It seems hard to talk about grieving a father without first reminding you of this: before the day that your parent died, you'd never lived a single day on this planet without them. You might not have seen your parent every day or talked with them every day, but the only way you ever knew and understood this world was with them living in it.
For better or worse, they were part of your reality for as long as you had a reality. It is no wonder that it feels utterly impossible to make sense of a world that exists without them. This may seem a painfully obvious reminder, but it is one that I come back to surprisingly often as I continue to grieve my father's death in new and different ways over time.
Once, in my mid 20s, I was talking with a 65-year-old man who had recently lost his 90-year-old mother. He was annoyed that everyone expected him to be ‘okay’ because he’d known she was ill and because she was older. He said to me, “I’ve been on this earth for 65 years and for 65 years she was one of the only things I knew for certain. The world doesn’t make sense without her”. Though on the surface we were so different and our losses felt quite different to me, his description of that confusion and pain grabbed me. I think of his words now whenever I meet any person who has just lost a parent.
There are no universals in grief. Every loss is unique to the person grieving it, specific to the relationship we all had with the person who died. But there are things shared - shared between those who’ve known loss at all, shared in the experiences of those who’ve lost parents or children, siblings or partners or friends, who’ve lost someone to overdose or suicide, to stillbirth or illness or an accident.
The moments that have often stayed with me in my grief are the moments when someone shares something about their own loss that allowed me to see my own grief more clearly, to remember that there are no universals but there are things deeply shared. Though I only had 18 years on this planet with my dad, not the 65 years he had with his mom, that man’s comment felt like it tapped into something at the core of my own loss. In those first 18 years of my life that he was here, my dad was one of the few things I knew for certain. It is no wonder that all these years later there are still days that I struggle to make sense of a world without him.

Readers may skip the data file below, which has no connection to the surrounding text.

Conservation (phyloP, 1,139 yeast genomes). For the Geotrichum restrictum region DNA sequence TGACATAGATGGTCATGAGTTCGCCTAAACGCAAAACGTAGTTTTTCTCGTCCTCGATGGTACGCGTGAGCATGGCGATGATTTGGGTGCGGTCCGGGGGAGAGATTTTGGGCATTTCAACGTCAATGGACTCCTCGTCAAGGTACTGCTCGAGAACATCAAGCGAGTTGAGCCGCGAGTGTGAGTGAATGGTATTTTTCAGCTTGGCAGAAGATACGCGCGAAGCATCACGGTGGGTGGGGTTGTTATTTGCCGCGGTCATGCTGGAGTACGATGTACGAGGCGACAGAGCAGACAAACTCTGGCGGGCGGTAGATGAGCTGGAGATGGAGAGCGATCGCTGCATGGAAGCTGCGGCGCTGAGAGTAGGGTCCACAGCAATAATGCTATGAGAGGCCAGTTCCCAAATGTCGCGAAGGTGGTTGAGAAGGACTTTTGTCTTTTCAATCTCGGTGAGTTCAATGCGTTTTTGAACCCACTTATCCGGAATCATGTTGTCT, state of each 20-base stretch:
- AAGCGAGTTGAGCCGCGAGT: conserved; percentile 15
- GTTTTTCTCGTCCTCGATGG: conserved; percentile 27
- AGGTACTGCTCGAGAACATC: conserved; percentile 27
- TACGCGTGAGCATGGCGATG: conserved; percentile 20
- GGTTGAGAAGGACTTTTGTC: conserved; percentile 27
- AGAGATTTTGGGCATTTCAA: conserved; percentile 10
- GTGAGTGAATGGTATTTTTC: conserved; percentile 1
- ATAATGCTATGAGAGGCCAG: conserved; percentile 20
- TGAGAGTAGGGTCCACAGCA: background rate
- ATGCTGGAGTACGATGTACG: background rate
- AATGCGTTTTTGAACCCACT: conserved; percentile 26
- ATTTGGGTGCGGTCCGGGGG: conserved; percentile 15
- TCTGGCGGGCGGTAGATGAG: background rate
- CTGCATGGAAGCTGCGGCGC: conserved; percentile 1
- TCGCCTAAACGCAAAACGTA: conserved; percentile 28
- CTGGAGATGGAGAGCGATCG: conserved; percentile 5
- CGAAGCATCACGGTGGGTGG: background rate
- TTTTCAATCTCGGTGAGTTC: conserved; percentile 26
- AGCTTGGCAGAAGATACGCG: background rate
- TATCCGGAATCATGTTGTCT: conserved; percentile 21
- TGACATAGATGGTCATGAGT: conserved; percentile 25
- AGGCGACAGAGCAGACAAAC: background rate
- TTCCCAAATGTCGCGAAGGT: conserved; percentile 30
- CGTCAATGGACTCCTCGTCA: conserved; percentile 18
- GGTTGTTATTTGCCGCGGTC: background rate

I have now lived more years on this planet without my dad than I did with him. And still I know that everything in my life would have been different if my dad hadn’t died. Every single day, every single thing. I have a wonderful life in so many ways. And yet my brain defaults to imagining that absolutely everything would have been ‘better’ if he hadn't died, thinking it would have been ‘right’ and the way it was ‘supposed’ to be. But that’s just a made up story, the alternate ending that I wish for.
When you stop and think about it, there are infinite alternate endings. That alternate life, the one where he didn’t die, it could have been better or it could have been worse - much worse, even. I have no way to know. Heck, how do you even quantify 'better' and 'worse' when it comes to the complexity of a life? All I can actually know for sure is that one thing would have been better - he’d have been here longer. As for the rest, it’s a mystery.
We invite you to share your experiences, questions, and resource suggestions with the WYG community in the discussion section below.
We wrote a book!
After writing online articles for What’s Your Grief
for over a decade, we finally wrote a tangible,
What’s Your Grief? Lists to Help you Through Any Loss is for people experiencing any type of loss. This book discusses some of the most common grief experiences and breaks down psychological concepts to help you understand your thoughts and emotions. It also shares useful coping tools, and helps the reader reflect on their unique relationship with grief and loss.
You can find What’s Your Grief? Lists to Help you Through Any Loss wherever you buy books: